#blessed money prosperity
You guys know I’m not big into getting political. Promise I’ll try hard not to go all soapbox-y on you. Yet I gotta admit: I was pretty hot under the collar last week over some rumored comments regarding African nations like the beautiful one I raised my kids in. In my gratitude for this place, with its remarkable people and so much to offer the world–people who’ve changed my life–I was more than a wee bit appalled.

I admit to thinking something like, REALLY? 

And maybe some other things that were not so generous nor gracious.

(My friend Kristen Welch’s response is much more charitable. See her post Let Your Life Be Your Response:It’s easy to be furious and angry online, but it’s a lot harder to do something about it in real life….

“We have to do more than care.

“We have to do something….

“It’s one thing to take a stand for the poor, it’s another to sit down with them.”)

Though many have addressed the racism of these remarks, I was startled by the words’ blatant prejudice toward those who would economically advance my country if they immigrated here (apologies for the obscenity in attached link), and against those who would not. Someone else on social media asked why, if these countries were so great, people weren’t moving there.

Friends, let’s make a pact to never reduce people to their economic contributions to our society–or what we can get from them, period.

Let’s commit together to never judge a people group based on how attractive they make themselves, or whether or not they’re underprivileged  (particularly based on opportunities they’ve never had). Let’s never reduce our measures of success to “the economy, stupid.” Heck, let’s not reduce ourselves to being takers.

 

#Blessed?

I’ll repeat a sentiment I expressed a couple of weeks ago: Sometimes my view of God’s favor. of being “#blessed!” can be very prescriptive. In fact, sometimes it’s a thinly veiled version of the American Dream.

I brought up Mary in this post. It was exclaimed over her, “Blessed are you among women!” You are favored by God!

Maybe we wouldn’t expect this from her life.  As in, You, an unwed mother, will live in the shame of your community, and a near-divorce.

You will flee the country from your son’s intended infanticide, but your friends won’t make it out.

Your son will die of the sickest form of unjust capital punishment. But not before you’ve wondered if He’s gone off the deep end. 

Oh, and You will live in poverty, as will your son. Your nephew will also be executed unjustly, and another one of your sons will also be (as far as we know) tortured to death. 

Mary’s #blessed life was also #pierced.

Yes. God’s favor often shows up in the form of a vehicle, or a lovely home, or the shower drain being fixed so you don’t have to call the plumber (my story this past weekend. Hallelujah!). But sometimes it doesn’t.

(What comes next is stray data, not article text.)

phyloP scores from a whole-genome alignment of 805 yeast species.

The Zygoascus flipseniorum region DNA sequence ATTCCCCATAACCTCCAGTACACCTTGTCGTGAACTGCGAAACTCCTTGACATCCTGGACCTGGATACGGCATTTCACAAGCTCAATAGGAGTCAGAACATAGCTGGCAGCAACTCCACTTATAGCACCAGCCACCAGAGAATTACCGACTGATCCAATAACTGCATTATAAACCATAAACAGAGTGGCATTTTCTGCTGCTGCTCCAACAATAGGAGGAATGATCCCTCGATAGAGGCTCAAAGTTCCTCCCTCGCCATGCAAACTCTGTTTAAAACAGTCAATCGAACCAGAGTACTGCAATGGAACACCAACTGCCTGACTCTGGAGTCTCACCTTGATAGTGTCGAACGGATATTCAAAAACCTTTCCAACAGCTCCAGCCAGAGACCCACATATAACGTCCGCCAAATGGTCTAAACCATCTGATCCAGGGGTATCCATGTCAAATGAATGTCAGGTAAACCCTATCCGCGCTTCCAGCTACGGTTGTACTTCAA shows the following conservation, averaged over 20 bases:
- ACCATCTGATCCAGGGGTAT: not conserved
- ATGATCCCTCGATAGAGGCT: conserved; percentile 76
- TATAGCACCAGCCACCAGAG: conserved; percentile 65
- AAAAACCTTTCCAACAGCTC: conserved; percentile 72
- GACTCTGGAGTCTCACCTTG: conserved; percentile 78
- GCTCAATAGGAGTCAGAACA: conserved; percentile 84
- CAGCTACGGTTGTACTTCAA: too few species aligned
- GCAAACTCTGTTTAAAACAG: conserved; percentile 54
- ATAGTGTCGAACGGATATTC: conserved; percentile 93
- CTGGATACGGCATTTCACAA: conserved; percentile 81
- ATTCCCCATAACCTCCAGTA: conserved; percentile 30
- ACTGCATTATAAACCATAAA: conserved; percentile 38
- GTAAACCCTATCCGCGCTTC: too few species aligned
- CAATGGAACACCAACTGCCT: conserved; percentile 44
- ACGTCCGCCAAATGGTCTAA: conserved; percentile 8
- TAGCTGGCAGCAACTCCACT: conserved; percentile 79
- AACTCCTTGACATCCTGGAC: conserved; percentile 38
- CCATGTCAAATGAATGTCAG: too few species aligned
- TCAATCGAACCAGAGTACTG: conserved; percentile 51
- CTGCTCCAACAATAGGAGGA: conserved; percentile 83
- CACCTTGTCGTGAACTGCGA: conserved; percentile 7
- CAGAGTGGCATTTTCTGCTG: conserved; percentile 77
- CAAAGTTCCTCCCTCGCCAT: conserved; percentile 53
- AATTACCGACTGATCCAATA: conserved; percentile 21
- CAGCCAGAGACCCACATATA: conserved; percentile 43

Sometimes, Jesus reminds us in the story of the rich young ruler, our prosperity actually stands in the way of us and the only thing that matters.

The God of What I Want

This past year, I believe one of God’s key truths for me has been to separate my ideas of God’s favor from Him providing what I want and fulfilled dreams. (Read: Perhaps I have more in common with the speaker of those aforementioned insults than I would like to admit.) To clarify, there are forms of the “good news” both in African countries and my own that position God as the Divine Waiter, bringing whatever blessings we’ve “ordered” through faith.

A few pages over from Mary’s story, we hear more of what’s blessed: You’re blessed when you mourn. When you’re poor in spirit. When you make peace. When you’re hungry for righteousness. When you’re persecuted.

Can this describe your nation? Can it describe us? Or can we occasionally think of God as the vending machine for a happy life?

I’m reminded of Dietrich Bonhoeffer’s writings, before he was hanged:

 

When Christ calls a man, he bids him come and die. It may be a death like that of the first disciples who had to leave home and work to follow him, or it may be a death like Luther’s, who had to leave the monastery and go out into the world. But it is the same death every time: death in Jesus Christ, the death of the old man at his call.

The Cost of Discipleship, p. 99

That death doesn’t mean death to desire. But it does mean death to desires-turned-demands. It means death to my idea of what life is all about. It’s possible for any one of us to gain the whole world, yet lose our souls.

I’m thinking as I type of verses like, “Watch out! Guard yourselves against every form of greed, for a man’s life”–and presumably a nation’s–“does not consist in the abundance of his possessions” (Luke 12:15)…”You cannot serve both God and money” (Matthew 6:24).

Lord, don’t let us reduce following You to the life of our dreams.

Renew our minds with Your vision–not a religious version of our culture’s vision.

Don’t let us reduce Your gifts to prosperity. Let us honor You in both our times of plenty and of want. 

 

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